The world has caught up with Bill Clinton. If you ever believed that as president he could keep his attention on domestic affairs, that illusion is gone. Russia, Somalia, Haiti, Bosnia: The list of foreign crises is growing, and they will not go away.

For two reasons foreign policy is a difficult area for this president. One lies in himself; the other in the nature of international problems today."Somehow," The Economist wrote two weeks ago, "the fire is not in Mr. Clinton's belly when he speaks on foreign policy." Anyone who heard him on health care and on Somalia will understand. On health he was sure on his facts, confident, enthusiastic. On Somalia he seemed tentative, fuzzy, unconvincing.

Of course Somalia is a complicated problem. But so is the issue of national health care; there Clinton may not have the perfect solution, but he is so informed and committed that he communicates his conviction.

In our democracy, foreign policy must have public support to be successful. And the nature of the problems in the world makes it much harder to get that support now than in recent decades.

For 40 years after World War II most Americans saw communism as a menacing danger to our security and freedom, and they supported programs to oppose it. The Truman Doctrine, the Marshall Plan, the North Atlantic Treaty, Korea, Berlin, even far-fetched Grenada: Presidents could rally public support in the Manichaean framework of the Cold War.

Now there is no great enemy. Instead there are brutal internal conflicts and humanitarian crises. To rally Americans for intervention in those matters is difficult. Indeed fewer and fewer Americans have any interest in foreign affairs.

President George Bush, goaded by Prime Minister Margaret Thatcher, managed to rouse support for war on Iraq. He exaggerated: Saddam Hussein was "worse than Hitler." But the Iraqi invasion of Kuwait was undisguised aggression, and the threat to Western oil supplies did present a risk to national security.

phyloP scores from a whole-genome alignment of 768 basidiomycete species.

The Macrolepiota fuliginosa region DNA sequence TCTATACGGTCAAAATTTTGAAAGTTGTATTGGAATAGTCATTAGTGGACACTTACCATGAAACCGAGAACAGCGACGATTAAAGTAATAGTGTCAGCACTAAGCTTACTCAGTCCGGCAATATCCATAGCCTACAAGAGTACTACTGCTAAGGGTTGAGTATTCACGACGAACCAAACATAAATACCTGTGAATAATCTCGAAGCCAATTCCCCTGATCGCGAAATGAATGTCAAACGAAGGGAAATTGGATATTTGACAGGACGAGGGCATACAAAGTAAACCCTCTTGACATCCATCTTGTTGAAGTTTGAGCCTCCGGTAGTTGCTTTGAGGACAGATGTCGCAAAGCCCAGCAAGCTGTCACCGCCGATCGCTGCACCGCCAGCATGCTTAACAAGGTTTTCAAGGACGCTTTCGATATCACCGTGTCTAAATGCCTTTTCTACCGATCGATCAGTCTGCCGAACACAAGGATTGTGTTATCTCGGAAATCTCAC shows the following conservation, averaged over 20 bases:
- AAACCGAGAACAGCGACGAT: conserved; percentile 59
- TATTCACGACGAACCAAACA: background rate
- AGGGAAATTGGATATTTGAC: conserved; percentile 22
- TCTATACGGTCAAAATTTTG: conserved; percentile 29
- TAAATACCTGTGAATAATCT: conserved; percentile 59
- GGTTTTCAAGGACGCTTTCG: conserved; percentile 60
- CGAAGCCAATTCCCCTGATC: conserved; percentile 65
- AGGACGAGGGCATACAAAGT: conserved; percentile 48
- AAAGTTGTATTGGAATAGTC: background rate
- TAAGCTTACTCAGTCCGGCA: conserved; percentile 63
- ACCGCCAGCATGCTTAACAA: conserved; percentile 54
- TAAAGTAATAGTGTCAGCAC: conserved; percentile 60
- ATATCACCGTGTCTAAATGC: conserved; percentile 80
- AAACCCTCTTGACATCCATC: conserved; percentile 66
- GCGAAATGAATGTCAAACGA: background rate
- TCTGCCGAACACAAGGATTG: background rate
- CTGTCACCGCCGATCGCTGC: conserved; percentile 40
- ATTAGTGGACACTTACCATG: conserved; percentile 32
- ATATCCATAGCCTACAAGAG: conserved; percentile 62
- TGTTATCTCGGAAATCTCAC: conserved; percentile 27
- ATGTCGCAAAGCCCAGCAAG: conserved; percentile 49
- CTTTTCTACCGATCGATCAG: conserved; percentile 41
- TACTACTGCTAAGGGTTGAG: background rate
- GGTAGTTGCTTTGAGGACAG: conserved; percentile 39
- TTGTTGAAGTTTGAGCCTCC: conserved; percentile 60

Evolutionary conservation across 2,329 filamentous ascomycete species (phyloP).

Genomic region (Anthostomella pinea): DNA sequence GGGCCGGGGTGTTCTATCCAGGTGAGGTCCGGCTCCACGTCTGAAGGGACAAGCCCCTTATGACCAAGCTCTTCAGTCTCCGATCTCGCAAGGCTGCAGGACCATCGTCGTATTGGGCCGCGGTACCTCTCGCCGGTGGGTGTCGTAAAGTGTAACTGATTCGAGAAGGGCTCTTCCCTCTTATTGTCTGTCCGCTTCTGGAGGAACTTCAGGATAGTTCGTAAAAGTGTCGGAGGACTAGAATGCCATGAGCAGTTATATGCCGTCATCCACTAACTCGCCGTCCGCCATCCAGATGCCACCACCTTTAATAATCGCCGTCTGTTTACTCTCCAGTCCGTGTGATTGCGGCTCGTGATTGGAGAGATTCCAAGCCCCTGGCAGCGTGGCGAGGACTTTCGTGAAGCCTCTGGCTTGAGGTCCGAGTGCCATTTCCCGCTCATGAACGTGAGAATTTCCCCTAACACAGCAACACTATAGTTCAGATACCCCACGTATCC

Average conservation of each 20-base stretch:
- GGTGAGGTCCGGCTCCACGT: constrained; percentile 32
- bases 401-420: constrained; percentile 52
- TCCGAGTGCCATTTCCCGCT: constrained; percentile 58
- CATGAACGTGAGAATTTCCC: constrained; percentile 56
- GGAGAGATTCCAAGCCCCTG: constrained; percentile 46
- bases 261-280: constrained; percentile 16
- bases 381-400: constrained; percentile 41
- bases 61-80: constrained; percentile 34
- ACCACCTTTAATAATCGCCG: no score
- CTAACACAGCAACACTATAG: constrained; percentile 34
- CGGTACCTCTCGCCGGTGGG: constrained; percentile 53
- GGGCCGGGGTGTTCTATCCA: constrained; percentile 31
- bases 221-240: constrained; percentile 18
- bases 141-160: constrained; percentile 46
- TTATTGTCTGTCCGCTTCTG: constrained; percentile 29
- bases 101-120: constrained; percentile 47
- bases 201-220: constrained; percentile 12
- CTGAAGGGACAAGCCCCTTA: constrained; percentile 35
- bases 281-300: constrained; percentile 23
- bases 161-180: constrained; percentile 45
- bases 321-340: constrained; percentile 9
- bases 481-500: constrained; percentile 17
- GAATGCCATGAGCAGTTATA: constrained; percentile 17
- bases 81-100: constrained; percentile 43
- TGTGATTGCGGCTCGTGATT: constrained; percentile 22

To intervene effectively in any conflict abroad, a president must convince the public that the United States has a national security interest there. Clinton did so in the Russian crisis and did it well.

From the first, clearly and consistently, he called for support of President Yeltsin as the best hope of building democracy and preventing a renewed threat to our interests from Moscow.

Somalia is the opposite case. It presents no threat to American security. I favored the dispatch of American forces last year to prevent mass starvation, not foreseeing the larger political difficulties that have arisen.

Clinton's policy to deal with them, sending more troops while swearing to pull them all out by March, is muddled and unconvincing.

But Clinton's worst failure in foreign policy has been in Bosnia. The humanitarian interest is obvious when hundreds of thousands of people have been raped, murdered and driven from their homes because of their religion. But there is also a powerful security interest.

The greatest challenge that has emerged in the post-Cold War world is ethnic conflict. Freed from the constraints of the superpower rivalry, ethnic groups in the Balkans and the former Soviet republics have turned on each other with terrifying savagery. What is happening threatens to destroy the European stability that is so essential to America.

Bosnia was the place to draw the line. It was the victim, like Kuwait, of open aggression. Serbian ethnic cleansing was more Hitlerian than anything Saddam did.

Clinton could have stopped the aggression against Bosnia if he had acted forcefully soon after taking office, making clear to Slobodan Milosevic that we would bomb Serbian forces if they continued their sieges and massacres. Instead he deferred to appeasers in Britain and France.

A president who wants to focus on domestic affairs must put foreign policy in a framework that Americans understand and that makes them feel secure. Clinton still has that job ahead of him.